I have run competetive gundogs and followed hounds for 25 years and firmly believe there is a lot to learn for deer dogs within these fields.

    With my gundogs I throw a cold bird onto grass for a young dog then turn it away while someone pulls it into cover. The dog at first cannot believe its nose and insists on searching the fall area despite the scent leading away. They feather and quarter and not until they are convinced it is not there will they take the line, even then quartering down it. They seem to believe that they have found thier prize with each peice of scent, only an experienced dog takes the line cleanly until they actually find the animal.

    My old teckel was so preoccupied with scent that he would track straight past the carcas if there was a strong crosswind and scent was drifting past the carcas, showing he believed his nose not his eyes.

    If you can spare the time go to watch foxhounds hunting (sorry trailling) there is a whole apprenticeship on scent and how to hunt it there. Hounds will roar on grass only to completely baulk on plough. Funny to watch them hunt frosty ground, struggling in the shadows and flying on the bits that have the sun on them.

  6. #6
    I was Trainng the Kopov a few days ago. He did the same going from side to side on the trail. Not 3 mtrs i must say. There was a breeze blowing from the side. Training a dog to track is as much about training yourself and reading the dog as teaching the dog to track . Its hard for us to grasp whats going on at ground level under a dogs nose. Thats what i enjoy about it is reading and trusting the dog.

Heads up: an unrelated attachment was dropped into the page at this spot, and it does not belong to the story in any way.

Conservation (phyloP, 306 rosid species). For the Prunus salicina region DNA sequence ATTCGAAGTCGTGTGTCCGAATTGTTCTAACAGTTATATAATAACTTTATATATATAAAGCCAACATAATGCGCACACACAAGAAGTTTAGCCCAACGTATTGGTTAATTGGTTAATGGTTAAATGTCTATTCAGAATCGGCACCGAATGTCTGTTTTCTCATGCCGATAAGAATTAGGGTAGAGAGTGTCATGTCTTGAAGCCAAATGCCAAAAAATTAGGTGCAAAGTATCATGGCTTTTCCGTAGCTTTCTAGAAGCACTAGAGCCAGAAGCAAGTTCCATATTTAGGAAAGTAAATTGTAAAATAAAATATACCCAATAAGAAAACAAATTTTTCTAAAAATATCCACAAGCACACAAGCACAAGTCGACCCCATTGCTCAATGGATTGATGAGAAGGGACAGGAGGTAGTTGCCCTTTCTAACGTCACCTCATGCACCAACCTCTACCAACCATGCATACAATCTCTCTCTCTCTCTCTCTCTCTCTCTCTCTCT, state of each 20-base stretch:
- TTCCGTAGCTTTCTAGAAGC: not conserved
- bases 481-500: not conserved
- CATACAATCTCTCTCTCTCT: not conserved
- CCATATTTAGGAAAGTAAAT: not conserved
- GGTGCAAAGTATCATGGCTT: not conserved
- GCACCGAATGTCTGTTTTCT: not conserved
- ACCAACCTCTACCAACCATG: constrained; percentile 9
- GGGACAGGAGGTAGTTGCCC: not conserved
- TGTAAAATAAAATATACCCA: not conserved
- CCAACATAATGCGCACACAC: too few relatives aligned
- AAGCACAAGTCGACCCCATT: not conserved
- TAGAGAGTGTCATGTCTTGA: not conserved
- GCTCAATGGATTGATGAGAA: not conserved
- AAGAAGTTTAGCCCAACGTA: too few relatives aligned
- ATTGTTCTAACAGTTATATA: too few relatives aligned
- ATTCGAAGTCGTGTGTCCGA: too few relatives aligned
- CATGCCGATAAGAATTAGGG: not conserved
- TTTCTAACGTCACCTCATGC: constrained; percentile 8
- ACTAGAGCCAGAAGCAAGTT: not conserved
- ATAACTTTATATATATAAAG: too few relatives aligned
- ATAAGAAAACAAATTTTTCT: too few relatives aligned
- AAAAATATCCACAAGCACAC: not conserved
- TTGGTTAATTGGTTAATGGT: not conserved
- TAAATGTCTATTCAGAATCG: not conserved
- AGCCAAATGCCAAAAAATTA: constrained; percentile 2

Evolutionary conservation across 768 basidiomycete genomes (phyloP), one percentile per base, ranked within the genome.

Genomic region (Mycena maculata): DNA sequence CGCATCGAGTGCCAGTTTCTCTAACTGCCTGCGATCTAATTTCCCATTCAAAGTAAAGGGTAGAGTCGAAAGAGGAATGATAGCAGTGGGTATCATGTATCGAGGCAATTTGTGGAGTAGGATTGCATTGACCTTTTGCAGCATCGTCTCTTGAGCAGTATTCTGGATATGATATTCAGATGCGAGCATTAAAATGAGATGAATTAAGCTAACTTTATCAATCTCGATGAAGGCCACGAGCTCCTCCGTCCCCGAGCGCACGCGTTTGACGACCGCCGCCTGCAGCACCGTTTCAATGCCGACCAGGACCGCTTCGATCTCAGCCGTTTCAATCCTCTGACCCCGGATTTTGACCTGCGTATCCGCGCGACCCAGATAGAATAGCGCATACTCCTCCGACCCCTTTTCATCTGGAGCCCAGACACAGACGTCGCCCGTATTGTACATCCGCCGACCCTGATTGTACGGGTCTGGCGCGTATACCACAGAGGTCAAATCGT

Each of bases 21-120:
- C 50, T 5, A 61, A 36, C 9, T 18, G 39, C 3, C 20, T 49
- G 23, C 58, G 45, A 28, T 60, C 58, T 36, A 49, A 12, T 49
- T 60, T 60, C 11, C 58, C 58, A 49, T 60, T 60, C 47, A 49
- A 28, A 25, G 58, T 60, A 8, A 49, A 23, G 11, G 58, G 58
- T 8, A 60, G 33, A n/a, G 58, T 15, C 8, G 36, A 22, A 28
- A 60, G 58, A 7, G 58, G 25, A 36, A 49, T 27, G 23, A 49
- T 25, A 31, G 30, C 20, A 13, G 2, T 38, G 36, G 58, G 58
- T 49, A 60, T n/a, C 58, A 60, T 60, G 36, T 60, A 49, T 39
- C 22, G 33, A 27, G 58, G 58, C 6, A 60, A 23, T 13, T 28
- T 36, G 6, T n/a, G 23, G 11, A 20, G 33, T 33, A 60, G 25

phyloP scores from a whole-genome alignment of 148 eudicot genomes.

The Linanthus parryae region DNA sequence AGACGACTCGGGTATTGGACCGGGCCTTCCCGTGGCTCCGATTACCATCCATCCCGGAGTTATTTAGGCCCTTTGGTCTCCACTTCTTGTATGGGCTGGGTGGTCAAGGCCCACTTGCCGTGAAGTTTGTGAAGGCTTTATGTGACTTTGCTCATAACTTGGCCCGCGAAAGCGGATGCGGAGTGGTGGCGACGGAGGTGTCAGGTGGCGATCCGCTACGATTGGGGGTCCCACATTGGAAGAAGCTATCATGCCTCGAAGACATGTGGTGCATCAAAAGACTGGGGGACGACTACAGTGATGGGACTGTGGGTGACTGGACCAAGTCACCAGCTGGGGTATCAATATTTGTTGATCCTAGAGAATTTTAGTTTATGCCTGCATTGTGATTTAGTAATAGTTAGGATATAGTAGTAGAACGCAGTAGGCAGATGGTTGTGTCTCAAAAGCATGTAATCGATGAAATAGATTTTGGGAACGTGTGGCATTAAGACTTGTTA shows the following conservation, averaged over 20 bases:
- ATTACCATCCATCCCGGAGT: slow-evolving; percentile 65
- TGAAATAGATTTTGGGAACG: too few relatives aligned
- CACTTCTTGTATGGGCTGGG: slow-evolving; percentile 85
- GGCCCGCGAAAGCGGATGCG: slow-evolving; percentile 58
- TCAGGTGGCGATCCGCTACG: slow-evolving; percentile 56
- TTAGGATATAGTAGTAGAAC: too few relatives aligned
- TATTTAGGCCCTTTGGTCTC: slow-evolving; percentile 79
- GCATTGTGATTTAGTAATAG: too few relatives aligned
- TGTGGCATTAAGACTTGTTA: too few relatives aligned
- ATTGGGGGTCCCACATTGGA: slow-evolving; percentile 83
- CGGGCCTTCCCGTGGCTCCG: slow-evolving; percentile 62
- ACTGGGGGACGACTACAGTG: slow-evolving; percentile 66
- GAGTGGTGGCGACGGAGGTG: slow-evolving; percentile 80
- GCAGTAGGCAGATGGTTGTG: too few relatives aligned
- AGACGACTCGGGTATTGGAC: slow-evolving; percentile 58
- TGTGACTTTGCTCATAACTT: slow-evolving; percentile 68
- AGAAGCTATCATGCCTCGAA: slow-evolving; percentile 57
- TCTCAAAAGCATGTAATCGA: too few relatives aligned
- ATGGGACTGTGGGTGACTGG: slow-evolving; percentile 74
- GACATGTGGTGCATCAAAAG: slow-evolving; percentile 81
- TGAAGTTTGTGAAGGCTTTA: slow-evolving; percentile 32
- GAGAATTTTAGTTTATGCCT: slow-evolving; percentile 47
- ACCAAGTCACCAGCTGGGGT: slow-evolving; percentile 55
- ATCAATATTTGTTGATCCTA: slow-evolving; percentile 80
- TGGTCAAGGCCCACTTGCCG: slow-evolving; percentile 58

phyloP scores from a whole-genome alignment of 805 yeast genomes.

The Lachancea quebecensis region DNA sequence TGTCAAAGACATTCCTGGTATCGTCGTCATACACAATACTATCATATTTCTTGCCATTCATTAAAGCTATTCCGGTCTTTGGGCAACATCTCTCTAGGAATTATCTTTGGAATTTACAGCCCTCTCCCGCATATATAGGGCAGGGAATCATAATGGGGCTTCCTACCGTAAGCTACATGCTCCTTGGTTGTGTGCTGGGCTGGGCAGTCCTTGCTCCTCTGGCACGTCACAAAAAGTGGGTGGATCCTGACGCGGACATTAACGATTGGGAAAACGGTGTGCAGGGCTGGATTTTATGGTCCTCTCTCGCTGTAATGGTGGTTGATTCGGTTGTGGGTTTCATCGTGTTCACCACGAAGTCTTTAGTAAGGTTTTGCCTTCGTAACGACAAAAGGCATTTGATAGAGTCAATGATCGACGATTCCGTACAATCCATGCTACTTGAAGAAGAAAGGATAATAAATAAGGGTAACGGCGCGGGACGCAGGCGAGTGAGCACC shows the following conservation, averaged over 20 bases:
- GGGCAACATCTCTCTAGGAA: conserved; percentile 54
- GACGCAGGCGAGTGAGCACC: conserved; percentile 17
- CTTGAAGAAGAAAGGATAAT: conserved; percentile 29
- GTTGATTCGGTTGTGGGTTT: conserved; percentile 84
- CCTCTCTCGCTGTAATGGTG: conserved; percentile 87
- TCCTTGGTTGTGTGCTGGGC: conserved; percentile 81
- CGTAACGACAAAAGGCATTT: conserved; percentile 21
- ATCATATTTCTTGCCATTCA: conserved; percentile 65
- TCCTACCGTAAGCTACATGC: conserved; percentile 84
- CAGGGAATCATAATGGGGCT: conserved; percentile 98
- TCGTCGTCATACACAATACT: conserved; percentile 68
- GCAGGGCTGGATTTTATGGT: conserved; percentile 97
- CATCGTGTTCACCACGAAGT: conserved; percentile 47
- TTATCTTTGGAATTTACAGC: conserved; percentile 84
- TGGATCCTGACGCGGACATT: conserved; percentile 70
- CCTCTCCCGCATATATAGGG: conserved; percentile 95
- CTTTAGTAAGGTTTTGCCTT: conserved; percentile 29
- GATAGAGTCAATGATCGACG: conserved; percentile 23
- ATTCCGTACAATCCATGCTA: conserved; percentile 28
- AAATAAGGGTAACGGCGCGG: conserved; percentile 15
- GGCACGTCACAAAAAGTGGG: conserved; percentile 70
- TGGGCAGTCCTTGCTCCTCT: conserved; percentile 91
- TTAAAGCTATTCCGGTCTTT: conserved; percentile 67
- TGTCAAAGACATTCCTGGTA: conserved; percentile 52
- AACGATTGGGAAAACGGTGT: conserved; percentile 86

7. #7
    A few years back I was stalking down through a woods when I spotted a group of Fallow coming up the bank towards me. They spotted me at the same time that I saw them but I managed to lower myself down into the long grass and they couldn't make out what they had seen. They stood and looked in my direction for a few minutes but were still unsure of what they had seen, obviously the wind was in my favour. There was a high seat about 10 yards in front of me which is what I was heading for when I saw them. I managed to crawl forward and climbed into the high seat without being seen as the ladder was on my side of the tree. The fallow were still on alert but hadn,t been spooked any further. I observed them through the binos and selected a doe that was positioned favourably, the shot was taken (about 70 to 80 yards) and the group burst away to the right.